One photography exercise I like to do is to go for a walk somewhere familiar. I want to train my eye to see things I would otherwise ignore in my day-to-day life.
photo by Ivan4es via iStock
So, while I’m on a walk in my neighborhood, I’ll randomly stop every few blocks and observe anything that grabs my attention.
Then, I’ll ask myself a series of questions:
Another photography project I have taken on before is to take at least a single photo every day for a year. You don’t have to do it for a whole year, you can do it for a month or for two weeks or whatever suits you best. But, everywhere you go you must have your camera on you.
How to Develop Your Creative Eye: Print Your Photos
Photo by Bank Phrom on Unsplash
Another pertinent beginner photography trick everyone forgets about is to see your photos on a medium other than a computer screen.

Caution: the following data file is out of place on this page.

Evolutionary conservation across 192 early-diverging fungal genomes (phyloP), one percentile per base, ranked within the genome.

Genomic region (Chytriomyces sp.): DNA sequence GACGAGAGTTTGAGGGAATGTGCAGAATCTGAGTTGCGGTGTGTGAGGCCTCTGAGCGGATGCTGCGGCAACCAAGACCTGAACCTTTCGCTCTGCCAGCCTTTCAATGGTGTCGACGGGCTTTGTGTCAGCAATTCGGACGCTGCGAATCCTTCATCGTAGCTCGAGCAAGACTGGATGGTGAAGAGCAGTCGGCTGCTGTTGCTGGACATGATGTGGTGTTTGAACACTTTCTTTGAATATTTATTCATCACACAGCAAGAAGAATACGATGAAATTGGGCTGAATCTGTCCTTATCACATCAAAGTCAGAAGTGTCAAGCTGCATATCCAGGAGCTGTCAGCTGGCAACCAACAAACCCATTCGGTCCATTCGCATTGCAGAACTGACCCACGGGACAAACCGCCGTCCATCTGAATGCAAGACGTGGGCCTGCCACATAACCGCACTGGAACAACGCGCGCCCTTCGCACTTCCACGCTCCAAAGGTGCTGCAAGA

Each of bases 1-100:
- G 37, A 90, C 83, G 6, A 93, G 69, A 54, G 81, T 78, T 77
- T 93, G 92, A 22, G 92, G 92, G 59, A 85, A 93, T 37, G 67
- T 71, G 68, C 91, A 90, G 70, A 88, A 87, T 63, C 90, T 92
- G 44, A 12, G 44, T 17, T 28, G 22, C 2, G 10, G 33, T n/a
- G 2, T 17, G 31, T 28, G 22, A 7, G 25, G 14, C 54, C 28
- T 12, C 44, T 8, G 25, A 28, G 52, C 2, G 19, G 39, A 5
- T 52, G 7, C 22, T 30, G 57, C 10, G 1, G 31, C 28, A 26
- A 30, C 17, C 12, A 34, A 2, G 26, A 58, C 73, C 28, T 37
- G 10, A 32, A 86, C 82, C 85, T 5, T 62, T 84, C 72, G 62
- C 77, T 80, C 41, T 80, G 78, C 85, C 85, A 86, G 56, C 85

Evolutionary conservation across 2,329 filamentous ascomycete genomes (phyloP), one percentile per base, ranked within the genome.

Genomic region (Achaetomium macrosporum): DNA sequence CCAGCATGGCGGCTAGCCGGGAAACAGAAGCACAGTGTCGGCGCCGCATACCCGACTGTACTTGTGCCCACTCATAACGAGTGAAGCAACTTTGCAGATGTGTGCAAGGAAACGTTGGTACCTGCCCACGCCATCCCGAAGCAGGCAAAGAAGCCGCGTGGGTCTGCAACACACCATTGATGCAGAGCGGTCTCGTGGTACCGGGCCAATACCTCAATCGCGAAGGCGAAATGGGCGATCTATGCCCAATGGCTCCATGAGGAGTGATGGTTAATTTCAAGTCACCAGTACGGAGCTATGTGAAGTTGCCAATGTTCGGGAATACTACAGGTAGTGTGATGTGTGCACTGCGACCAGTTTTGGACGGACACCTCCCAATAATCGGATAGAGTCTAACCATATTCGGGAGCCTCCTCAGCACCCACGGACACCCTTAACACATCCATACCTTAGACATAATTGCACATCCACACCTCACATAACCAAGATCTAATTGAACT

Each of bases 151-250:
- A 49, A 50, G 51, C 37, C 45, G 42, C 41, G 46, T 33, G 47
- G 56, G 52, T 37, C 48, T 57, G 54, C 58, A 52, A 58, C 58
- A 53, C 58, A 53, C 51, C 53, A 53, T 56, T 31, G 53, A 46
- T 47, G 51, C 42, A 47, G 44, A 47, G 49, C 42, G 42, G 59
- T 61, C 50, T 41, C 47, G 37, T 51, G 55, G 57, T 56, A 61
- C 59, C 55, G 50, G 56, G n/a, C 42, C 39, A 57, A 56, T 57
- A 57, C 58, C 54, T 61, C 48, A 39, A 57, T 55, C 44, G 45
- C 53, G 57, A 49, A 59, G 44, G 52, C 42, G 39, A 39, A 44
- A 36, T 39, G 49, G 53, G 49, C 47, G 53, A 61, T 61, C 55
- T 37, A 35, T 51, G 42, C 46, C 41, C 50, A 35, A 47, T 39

Your photography really takes on a life of its own once it is up on your dining room or living room wall. You can see it every day, learn to criticize it, and eventually learn how to take even better photos than the photo you once thought was your absolute best.
For my prints, I use CanvasHQ because they are almost always doing a deal that will save you between 30% and 35%.
Plus, CanvasHQ has a team of photography experts who are always double-checking your work (i.e. they won’t print a photo where your subject has two photoshopped arms or where the picture isn’t composed for optimal printing).
Finally, I’ve had my first CanvasHQ print hanging outside in my covered patio for over five years and it hasn’t faded at all. This is thanks to their high-quality ingredients, including fade-proof ink that will last for generations.
Heck, even the parts of the canvas you don’t see are spectacular - the kiln-dried wood frames are handcrafted to ensure they’re straight and square, and will keep the canvas nice and tight for years to come.
You’ll never feel like a real creative photographer until you can enjoy your creativity every day, and to do that, I recommend having a few prints made. Truly - seeing your work on a wall is excellent motivation to keep learning, keep practicing, and developing your creative eye.